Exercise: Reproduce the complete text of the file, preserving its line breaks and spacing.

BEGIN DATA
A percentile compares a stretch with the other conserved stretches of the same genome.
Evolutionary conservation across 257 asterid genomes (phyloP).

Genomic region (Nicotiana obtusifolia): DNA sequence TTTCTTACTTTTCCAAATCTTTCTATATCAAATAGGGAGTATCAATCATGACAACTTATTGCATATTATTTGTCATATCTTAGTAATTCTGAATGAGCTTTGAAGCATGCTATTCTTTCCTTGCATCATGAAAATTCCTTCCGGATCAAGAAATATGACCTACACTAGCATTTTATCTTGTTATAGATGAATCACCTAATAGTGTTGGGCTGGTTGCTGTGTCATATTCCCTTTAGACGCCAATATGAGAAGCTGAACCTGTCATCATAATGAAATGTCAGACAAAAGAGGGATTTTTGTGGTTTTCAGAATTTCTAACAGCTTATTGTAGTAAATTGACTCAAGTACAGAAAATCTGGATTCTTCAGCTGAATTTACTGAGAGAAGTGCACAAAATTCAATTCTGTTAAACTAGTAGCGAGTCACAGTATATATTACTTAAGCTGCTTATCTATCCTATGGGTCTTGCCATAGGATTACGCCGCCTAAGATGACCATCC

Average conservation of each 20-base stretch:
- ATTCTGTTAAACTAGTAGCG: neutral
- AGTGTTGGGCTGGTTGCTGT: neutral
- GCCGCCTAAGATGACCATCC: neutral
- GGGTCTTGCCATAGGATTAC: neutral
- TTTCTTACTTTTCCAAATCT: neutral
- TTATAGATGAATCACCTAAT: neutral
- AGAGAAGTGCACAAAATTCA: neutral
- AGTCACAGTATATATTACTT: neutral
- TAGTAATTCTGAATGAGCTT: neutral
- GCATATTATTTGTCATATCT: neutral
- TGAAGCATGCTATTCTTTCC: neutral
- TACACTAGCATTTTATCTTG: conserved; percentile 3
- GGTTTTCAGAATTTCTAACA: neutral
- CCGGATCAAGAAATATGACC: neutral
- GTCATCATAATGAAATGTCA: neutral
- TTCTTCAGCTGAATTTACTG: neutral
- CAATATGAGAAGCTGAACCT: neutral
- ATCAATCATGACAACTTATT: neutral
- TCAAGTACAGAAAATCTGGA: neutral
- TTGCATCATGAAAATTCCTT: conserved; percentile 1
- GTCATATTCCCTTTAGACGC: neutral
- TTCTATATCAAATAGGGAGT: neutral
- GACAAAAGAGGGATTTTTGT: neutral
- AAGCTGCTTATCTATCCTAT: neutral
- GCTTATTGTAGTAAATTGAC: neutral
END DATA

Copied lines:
A percentile compares a stretch with the other conserved stretches of the same genome.
Evolutionary conservation across 257 asterid genomes (phyloP).

Genomic region (Nicotiana obtusifolia): DNA sequence TTTCTTACTTTTCCAAATCTTTCTATATCAAATAGGGAGTATCAATCATGACAACTTATTGCATATTATTTGTCATATCTTAGTAATTCTGAATGAGCTTTGAAGCATGCTATTCTTTCCTTGCATCATGAAAATTCCTTCCGGATCAAGAAATATGACCTACACTAGCATTTTATCTTGTTATAGATGAATCACCTAATAGTGTTGGGCTGGTTGCTGTGTCATATTCCCTTTAGACGCCAATATGAGAAGCTGAACCTGTCATCATAATGAAATGTCAGACAAAAGAGGGATTTTTGTGGTTTTCAGAATTTCTAACAGCTTATTGTAGTAAATTGACTCAAGTACAGAAAATCTGGATTCTTCAGCTGAATTTACTGAGAGAAGTGCACAAAATTCAATTCTGTTAAACTAGTAGCGAGTCACAGTATATATTACTTAAGCTGCTTATCTATCCTATGGGTCTTGCCATAGGATTACGCCGCCTAAGATGACCATCC

Average conservation of each 20-base stretch:
- ATTCTGTTAAACTAGTAGCG: neutral
- AGTGTTGGGCTGGTTGCTGT: neutral
- GCCGCCTAAGATGACCATCC: neutral
- GGGTCTTGCCATAGGATTAC: neutral
- TTTCTTACTTTTCCAAATCT: neutral
- TTATAGATGAATCACCTAAT: neutral
- AGAGAAGTGCACAAAATTCA: neutral
- AGTCACAGTATATATTACTT: neutral
- TAGTAATTCTGAATGAGCTT: neutral
- GCATATTATTTGTCATATCT: neutral
- TGAAGCATGCTATTCTTTCC: neutral
- TACACTAGCATTTTATCTTG: conserved; percentile 3
- GGTTTTCAGAATTTCTAACA: neutral
- CCGGATCAAGAAATATGACC: neutral
- GTCATCATAATGAAATGTCA: neutral
- TTCTTCAGCTGAATTTACTG: neutral
- CAATATGAGAAGCTGAACCT: neutral
- ATCAATCATGACAACTTATT: neutral
- TCAAGTACAGAAAATCTGGA: neutral
- TTGCATCATGAAAATTCCTT: conserved; percentile 1
- GTCATATTCCCTTTAGACGC: neutral
- TTCTATATCAAATAGGGAGT: neutral
- GACAAAAGAGGGATTTTTGT: neutral
- AAGCTGCTTATCTATCCTAT: neutral
- GCTTATTGTAGTAAATTGAC: neutral